Optimized sequencing of analysis components in multidisciplinary systems
 A. S. Shaja,
 K. Sudhakar
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System analysis of complex engineering systems is synthesized from a collection of analysis components that have data dependencies on each other. Sequencing interdependent analysis components in order to reduce the execution time has been addressed by multidisciplinary design optimization researchers. Representation of interdependency of analysis components is accomplished as a design structure matrix or as a graph made of nodes and edges. Sequencing of interdependent analysis components that form a directed acyclic graph is trivial. Aggregation (i.e., group of components) of some of the components into a single supercomponent that can render a directed cyclic graph to a directed acyclic graph is important in sequencing. Identification of components that form an aggregation is the first step in sequencing. We argue that the best form of aggregation is the strongly connected component of the graph. Challenge essentially is in sequencing within aggregations. An aggregation having n components presents a search space of n! candidate sequences. The current state of the art is to use evolutionary algorithms for this search. An aggregation requires repeated traversal (cycle/loop) of components within it for convergence. The central aim of sequencing is to reduce/minimize the overall execution time for achieving convergence through iterations. Several objective functions have been proposed for the associated optimization problems like minimize the number of feedback paths, minimize the weighted sum of feedback paths, minimize feedback and crossovers, etc. These are proxy objectives as they are not backed by mathematically established relation between the proxy objective and the aim. An objective method of predicting the number of iterations based on the sensitivity of components is proposed here. It is shown that the best sequence that takes least time to execute has a particular ordering of components, which we call onehopsequence. The onehopsequencing of components is easily achieved using a small extension to Tarjans depth first search algorithm, a standard tool in graph theory. Extended TDFS does not use sensitivity information and is much faster than evolutionary algorithms that use sensitivity information. System analysis can have simple aggregation, recursive aggregations (i.e., aggregation within aggregation) or overlapping aggregations. Onehopsequence is shown to be the best sequence for all three cases. After sequencing of the components is done, we investigate whether an inner aggregation must retain its loop or it must be severed for speed up. This step uses sensitivity information and can offer further speed up. The proposed methodology is implemented as a tool named CASeq. Ideas discussed here may be useful to other design structure matrix applicable domains like software design, systems engineering, organizational design, product development, multidisciplinary design, product architecture, project management, building construction, manufacturing and so on.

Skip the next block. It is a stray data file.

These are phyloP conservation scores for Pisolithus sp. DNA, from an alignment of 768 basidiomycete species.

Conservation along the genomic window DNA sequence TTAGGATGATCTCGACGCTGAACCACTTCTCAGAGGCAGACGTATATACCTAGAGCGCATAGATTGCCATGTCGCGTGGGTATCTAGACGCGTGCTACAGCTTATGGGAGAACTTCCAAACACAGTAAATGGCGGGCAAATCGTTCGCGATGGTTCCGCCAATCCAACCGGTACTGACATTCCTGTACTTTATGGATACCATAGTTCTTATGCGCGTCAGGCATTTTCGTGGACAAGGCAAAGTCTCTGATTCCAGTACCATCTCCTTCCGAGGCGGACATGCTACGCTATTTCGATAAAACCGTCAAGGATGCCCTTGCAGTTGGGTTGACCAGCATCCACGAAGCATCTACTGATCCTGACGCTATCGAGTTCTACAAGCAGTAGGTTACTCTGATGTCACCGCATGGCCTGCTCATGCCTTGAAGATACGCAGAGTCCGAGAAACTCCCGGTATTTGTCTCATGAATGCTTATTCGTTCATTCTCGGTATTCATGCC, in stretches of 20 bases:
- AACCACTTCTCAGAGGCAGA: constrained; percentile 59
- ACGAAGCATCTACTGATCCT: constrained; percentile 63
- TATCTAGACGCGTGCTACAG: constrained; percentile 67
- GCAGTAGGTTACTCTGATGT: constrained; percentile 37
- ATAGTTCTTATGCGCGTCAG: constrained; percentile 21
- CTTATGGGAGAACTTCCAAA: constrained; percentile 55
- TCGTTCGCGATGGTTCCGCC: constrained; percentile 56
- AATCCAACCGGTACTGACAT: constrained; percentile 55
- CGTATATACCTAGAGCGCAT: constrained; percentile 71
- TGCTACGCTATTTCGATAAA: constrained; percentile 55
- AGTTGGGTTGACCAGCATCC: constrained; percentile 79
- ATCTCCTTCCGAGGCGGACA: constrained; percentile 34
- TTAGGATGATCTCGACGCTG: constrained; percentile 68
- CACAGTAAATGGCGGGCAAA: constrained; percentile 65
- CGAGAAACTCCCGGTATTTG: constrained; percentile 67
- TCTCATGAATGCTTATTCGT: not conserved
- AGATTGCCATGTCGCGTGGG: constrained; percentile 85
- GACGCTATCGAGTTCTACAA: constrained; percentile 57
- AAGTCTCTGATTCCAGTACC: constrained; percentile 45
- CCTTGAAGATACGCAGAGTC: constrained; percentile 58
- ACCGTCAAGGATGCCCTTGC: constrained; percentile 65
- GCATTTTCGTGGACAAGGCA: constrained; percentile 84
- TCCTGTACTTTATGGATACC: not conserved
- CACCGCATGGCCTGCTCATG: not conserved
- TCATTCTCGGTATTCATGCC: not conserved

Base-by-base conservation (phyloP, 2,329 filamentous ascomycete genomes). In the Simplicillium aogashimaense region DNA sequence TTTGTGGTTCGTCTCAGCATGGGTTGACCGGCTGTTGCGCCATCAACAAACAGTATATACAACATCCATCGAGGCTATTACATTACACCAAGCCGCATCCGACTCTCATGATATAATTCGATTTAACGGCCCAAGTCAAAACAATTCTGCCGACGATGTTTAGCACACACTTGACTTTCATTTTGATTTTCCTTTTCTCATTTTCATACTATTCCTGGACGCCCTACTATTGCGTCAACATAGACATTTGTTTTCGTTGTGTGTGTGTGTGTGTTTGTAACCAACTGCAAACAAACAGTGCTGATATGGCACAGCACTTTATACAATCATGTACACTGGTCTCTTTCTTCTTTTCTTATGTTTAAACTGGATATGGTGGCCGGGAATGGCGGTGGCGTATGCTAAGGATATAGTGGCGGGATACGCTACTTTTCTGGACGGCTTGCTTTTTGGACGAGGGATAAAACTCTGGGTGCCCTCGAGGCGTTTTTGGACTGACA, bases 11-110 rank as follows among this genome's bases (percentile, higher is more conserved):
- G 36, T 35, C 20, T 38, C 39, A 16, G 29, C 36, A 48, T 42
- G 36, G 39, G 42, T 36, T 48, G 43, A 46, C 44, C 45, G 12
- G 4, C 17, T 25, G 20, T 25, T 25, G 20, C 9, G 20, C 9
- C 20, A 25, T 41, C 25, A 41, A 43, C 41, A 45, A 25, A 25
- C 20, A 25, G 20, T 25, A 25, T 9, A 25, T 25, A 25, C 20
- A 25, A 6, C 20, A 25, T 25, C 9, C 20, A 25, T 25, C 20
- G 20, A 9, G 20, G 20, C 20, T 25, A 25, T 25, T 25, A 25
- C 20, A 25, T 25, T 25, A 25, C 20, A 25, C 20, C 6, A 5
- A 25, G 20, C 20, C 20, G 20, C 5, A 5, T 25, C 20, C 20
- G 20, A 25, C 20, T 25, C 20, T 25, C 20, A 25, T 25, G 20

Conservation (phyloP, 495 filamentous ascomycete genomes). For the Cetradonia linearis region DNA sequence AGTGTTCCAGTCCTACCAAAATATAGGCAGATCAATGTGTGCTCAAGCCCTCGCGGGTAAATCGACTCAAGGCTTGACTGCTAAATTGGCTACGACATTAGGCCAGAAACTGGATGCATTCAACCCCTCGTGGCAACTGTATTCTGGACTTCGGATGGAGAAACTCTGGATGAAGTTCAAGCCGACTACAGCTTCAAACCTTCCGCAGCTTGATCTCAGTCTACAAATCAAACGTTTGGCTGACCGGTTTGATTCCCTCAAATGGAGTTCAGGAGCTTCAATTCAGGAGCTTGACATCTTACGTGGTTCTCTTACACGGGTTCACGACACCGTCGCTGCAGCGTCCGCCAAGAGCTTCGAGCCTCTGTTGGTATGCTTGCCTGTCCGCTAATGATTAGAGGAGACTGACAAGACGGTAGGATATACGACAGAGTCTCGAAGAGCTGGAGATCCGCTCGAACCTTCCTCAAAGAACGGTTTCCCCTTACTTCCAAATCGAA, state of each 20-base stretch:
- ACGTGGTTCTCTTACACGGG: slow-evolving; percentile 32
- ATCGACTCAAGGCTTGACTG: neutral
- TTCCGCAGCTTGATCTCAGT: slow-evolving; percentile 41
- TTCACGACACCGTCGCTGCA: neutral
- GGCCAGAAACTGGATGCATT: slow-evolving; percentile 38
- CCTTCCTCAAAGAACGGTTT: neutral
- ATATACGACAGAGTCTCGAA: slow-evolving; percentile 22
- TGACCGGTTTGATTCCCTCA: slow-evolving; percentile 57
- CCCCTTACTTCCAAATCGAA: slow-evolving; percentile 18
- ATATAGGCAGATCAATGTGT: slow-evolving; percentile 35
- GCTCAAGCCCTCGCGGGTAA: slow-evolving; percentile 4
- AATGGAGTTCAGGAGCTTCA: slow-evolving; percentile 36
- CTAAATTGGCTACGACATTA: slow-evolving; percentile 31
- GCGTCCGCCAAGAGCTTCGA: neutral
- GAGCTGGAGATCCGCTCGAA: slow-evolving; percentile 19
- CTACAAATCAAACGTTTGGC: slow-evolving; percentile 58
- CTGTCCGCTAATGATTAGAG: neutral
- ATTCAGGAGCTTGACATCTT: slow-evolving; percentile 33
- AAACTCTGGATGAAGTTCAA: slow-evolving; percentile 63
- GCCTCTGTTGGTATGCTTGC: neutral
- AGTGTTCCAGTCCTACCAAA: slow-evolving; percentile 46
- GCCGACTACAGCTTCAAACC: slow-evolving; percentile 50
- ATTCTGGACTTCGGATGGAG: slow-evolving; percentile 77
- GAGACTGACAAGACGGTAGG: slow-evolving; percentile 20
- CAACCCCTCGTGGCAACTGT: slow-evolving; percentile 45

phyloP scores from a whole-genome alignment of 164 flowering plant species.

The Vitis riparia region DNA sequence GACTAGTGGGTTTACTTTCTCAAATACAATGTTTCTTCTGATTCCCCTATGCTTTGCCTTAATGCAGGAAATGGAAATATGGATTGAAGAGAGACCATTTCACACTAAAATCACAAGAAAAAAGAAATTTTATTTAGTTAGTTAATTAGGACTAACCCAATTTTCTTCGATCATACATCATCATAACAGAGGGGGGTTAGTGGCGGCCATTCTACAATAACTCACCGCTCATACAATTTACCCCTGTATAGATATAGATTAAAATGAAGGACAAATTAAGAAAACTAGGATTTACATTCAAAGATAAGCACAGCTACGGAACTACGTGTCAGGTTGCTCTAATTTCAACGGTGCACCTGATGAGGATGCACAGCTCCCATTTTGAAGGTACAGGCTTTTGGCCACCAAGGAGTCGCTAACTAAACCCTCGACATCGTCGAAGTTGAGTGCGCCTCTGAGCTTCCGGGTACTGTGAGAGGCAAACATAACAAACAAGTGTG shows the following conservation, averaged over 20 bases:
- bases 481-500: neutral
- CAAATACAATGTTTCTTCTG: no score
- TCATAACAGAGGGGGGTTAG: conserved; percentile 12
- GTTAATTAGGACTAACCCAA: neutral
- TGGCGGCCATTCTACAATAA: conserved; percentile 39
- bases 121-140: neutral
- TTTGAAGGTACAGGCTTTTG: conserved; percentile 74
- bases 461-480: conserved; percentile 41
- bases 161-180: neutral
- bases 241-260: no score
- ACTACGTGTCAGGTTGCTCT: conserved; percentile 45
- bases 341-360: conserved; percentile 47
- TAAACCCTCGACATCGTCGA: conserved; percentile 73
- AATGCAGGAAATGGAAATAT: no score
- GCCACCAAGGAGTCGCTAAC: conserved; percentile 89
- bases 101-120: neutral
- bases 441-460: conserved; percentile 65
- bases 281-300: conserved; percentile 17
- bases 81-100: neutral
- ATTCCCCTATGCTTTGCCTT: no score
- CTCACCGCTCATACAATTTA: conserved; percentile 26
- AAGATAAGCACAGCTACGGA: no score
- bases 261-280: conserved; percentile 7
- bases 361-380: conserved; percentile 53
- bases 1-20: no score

Inside
Within this Article
 Introduction
 Basic ideas in sequencing
 Aggregations
 Aggregations within aggregations
 Quantifying iterations for convergence
 Simple aggregations: sequencing insights
 Recursive simple aggregations
 Overlapping aggregations
 Possible looping structures
 Execution time for a network of components
 Proposed method of sequencing: the complete picture
 Conclusions
 References
 References
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 Title
 Optimized sequencing of analysis components in multidisciplinary systems
 Journal

Research in Engineering Design
Volume 21, Issue 3 , pp 173187
 Cover Date
 20100701
 DOI
 10.1007/s0016300900825
 Print ISSN
 09349839
 Online ISSN
 14356066
 Publisher
 SpringerVerlag
 Additional Links
 Topics
 Keywords

 Sequencing
 Graph
 Strongly connected component
 Extended Tarjan depth first search
 Aggregation
 Iteration
 Industry Sectors
 Authors

 A. S. Shaja ^{(1)}
 K. Sudhakar ^{(1)}
 Author Affiliations

 1. Department of Aerospace Engineering, Indian Institute of Technology Bombay, Mumbai, 400076, India